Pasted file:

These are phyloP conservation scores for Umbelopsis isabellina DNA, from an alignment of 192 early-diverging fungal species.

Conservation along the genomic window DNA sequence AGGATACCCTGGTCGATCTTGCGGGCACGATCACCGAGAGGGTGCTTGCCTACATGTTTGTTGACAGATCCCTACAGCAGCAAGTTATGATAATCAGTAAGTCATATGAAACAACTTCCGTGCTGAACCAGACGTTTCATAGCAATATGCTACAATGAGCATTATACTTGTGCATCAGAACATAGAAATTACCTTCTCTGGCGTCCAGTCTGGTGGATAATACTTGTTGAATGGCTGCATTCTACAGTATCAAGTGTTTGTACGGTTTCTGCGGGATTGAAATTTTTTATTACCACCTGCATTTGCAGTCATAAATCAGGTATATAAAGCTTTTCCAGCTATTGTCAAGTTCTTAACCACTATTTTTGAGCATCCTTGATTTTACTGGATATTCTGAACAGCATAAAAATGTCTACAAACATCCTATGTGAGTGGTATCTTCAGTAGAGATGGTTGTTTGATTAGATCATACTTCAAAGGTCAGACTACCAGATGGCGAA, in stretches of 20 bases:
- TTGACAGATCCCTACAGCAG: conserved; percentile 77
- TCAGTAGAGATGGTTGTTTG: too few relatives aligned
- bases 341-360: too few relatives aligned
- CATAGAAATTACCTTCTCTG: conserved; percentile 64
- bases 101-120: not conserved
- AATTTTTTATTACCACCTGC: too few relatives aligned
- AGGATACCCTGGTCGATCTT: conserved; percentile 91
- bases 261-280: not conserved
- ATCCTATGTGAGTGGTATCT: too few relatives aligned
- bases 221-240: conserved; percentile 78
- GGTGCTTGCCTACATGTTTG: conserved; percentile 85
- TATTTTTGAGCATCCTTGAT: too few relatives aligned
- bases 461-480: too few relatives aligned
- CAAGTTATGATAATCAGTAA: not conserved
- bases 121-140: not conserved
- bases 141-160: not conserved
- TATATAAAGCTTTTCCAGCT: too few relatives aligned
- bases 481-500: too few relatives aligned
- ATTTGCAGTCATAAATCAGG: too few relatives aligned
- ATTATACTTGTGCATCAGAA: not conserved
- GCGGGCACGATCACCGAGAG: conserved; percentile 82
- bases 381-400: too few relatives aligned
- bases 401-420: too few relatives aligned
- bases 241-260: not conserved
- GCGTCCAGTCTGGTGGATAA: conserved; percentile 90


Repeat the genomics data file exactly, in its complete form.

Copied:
These are phyloP conservation scores for Umbelopsis isabellina DNA, from an alignment of 192 early-diverging fungal species.

Conservation along the genomic window DNA sequence AGGATACCCTGGTCGATCTTGCGGGCACGATCACCGAGAGGGTGCTTGCCTACATGTTTGTTGACAGATCCCTACAGCAGCAAGTTATGATAATCAGTAAGTCATATGAAACAACTTCCGTGCTGAACCAGACGTTTCATAGCAATATGCTACAATGAGCATTATACTTGTGCATCAGAACATAGAAATTACCTTCTCTGGCGTCCAGTCTGGTGGATAATACTTGTTGAATGGCTGCATTCTACAGTATCAAGTGTTTGTACGGTTTCTGCGGGATTGAAATTTTTTATTACCACCTGCATTTGCAGTCATAAATCAGGTATATAAAGCTTTTCCAGCTATTGTCAAGTTCTTAACCACTATTTTTGAGCATCCTTGATTTTACTGGATATTCTGAACAGCATAAAAATGTCTACAAACATCCTATGTGAGTGGTATCTTCAGTAGAGATGGTTGTTTGATTAGATCATACTTCAAAGGTCAGACTACCAGATGGCGAA, in stretches of 20 bases:
- TTGACAGATCCCTACAGCAG: conserved; percentile 77
- TCAGTAGAGATGGTTGTTTG: too few relatives aligned
- bases 341-360: too few relatives aligned
- CATAGAAATTACCTTCTCTG: conserved; percentile 64
- bases 101-120: not conserved
- AATTTTTTATTACCACCTGC: too few relatives aligned
- AGGATACCCTGGTCGATCTT: conserved; percentile 91
- bases 261-280: not conserved
- ATCCTATGTGAGTGGTATCT: too few relatives aligned
- bases 221-240: conserved; percentile 78
- GGTGCTTGCCTACATGTTTG: conserved; percentile 85
- TATTTTTGAGCATCCTTGAT: too few relatives aligned
- bases 461-480: too few relatives aligned
- CAAGTTATGATAATCAGTAA: not conserved
- bases 121-140: not conserved
- bases 141-160: not conserved
- TATATAAAGCTTTTCCAGCT: too few relatives aligned
- bases 481-500: too few relatives aligned
- ATTTGCAGTCATAAATCAGG: too few relatives aligned
- ATTATACTTGTGCATCAGAA: not conserved
- GCGGGCACGATCACCGAGAG: conserved; percentile 82
- bases 381-400: too few relatives aligned
- bases 401-420: too few relatives aligned
- bases 241-260: not conserved
- GCGTCCAGTCTGGTGGATAA: conserved; percentile 90